Rules for Space Tourism Released

First it was the XPrize. Then it was news that Virgin Galactic is building a commercial spaceport in New Mexico. Now, private space flight has taken yet another step closer to reality with news that the FAA has drafted a report proposing rules and regulations for commercial space flight. We’re not sure if your nail clippers will be permitted, but Darlene Superville reports on some of the new rules for the AP:

More than 120 pages of proposed rules, released by the government Dec. 29, regulate the future of space tourism. This don’t-forget list touches on everything from passenger medical standards to preflight training for the crew.

Before the trip, companies would be required to inform the “space flight participant” — or passenger — of the risks. Passengers also would be required to provide written consent before boarding.

Legislation signed a year ago by President Bush and designed to help the space industry flourish prohibits the Federal Aviation Administration from issuing safety regulations for passengers and crew for eight years, unless specific design features or practices cause a serious or fatal injury.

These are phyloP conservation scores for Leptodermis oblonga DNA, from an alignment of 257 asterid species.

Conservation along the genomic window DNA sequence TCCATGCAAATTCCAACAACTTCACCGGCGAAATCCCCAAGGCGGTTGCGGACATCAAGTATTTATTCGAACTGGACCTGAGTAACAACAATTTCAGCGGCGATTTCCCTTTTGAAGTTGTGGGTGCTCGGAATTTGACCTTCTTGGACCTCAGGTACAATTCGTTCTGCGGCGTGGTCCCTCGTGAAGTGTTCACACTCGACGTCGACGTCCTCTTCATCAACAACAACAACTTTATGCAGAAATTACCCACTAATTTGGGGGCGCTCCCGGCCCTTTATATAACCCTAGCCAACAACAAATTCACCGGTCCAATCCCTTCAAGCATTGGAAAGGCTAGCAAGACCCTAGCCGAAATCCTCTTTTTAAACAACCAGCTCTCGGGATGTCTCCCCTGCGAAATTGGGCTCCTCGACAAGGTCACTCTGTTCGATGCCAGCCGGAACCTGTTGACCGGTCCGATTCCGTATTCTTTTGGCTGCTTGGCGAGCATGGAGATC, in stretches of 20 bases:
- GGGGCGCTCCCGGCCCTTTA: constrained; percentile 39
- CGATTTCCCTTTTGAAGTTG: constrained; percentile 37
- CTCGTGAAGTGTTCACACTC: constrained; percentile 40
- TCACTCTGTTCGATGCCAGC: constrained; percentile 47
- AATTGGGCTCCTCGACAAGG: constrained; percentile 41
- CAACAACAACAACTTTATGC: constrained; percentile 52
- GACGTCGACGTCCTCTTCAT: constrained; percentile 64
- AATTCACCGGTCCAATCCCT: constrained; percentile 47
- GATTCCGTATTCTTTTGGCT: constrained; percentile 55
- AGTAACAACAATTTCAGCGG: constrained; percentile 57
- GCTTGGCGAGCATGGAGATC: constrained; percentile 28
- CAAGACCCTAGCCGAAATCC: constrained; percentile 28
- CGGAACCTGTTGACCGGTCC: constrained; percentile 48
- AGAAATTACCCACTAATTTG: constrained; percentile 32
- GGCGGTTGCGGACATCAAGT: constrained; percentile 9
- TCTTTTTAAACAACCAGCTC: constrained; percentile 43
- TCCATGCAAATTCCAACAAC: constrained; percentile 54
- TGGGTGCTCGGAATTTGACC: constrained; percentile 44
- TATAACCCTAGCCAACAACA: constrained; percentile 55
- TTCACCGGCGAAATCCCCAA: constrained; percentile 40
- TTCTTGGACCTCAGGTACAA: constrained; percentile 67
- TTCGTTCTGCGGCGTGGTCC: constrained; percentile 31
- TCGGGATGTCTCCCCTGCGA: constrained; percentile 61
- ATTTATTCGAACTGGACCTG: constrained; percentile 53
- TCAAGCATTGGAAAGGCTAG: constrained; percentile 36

Physical exams for passengers are recommended, but will not be required, “unless a clear public safety need is identified,” the FAA says in the proposed regulations.

Passengers also would have to be trained on how to respond during emergencies, including loss of cabin pressure, fire and smoke, and how to get out of the vehicle safely.

To release the belt, lift up etc….

Laws governing private sector space endeavors, such as satellite launches, have existed for some time. But there had been no legal jurisdiction for regulating commercial human spaceflight.

Public comment on the proposed rules are allowed through Feb. 27, and final rules are expected to be announced by June 23.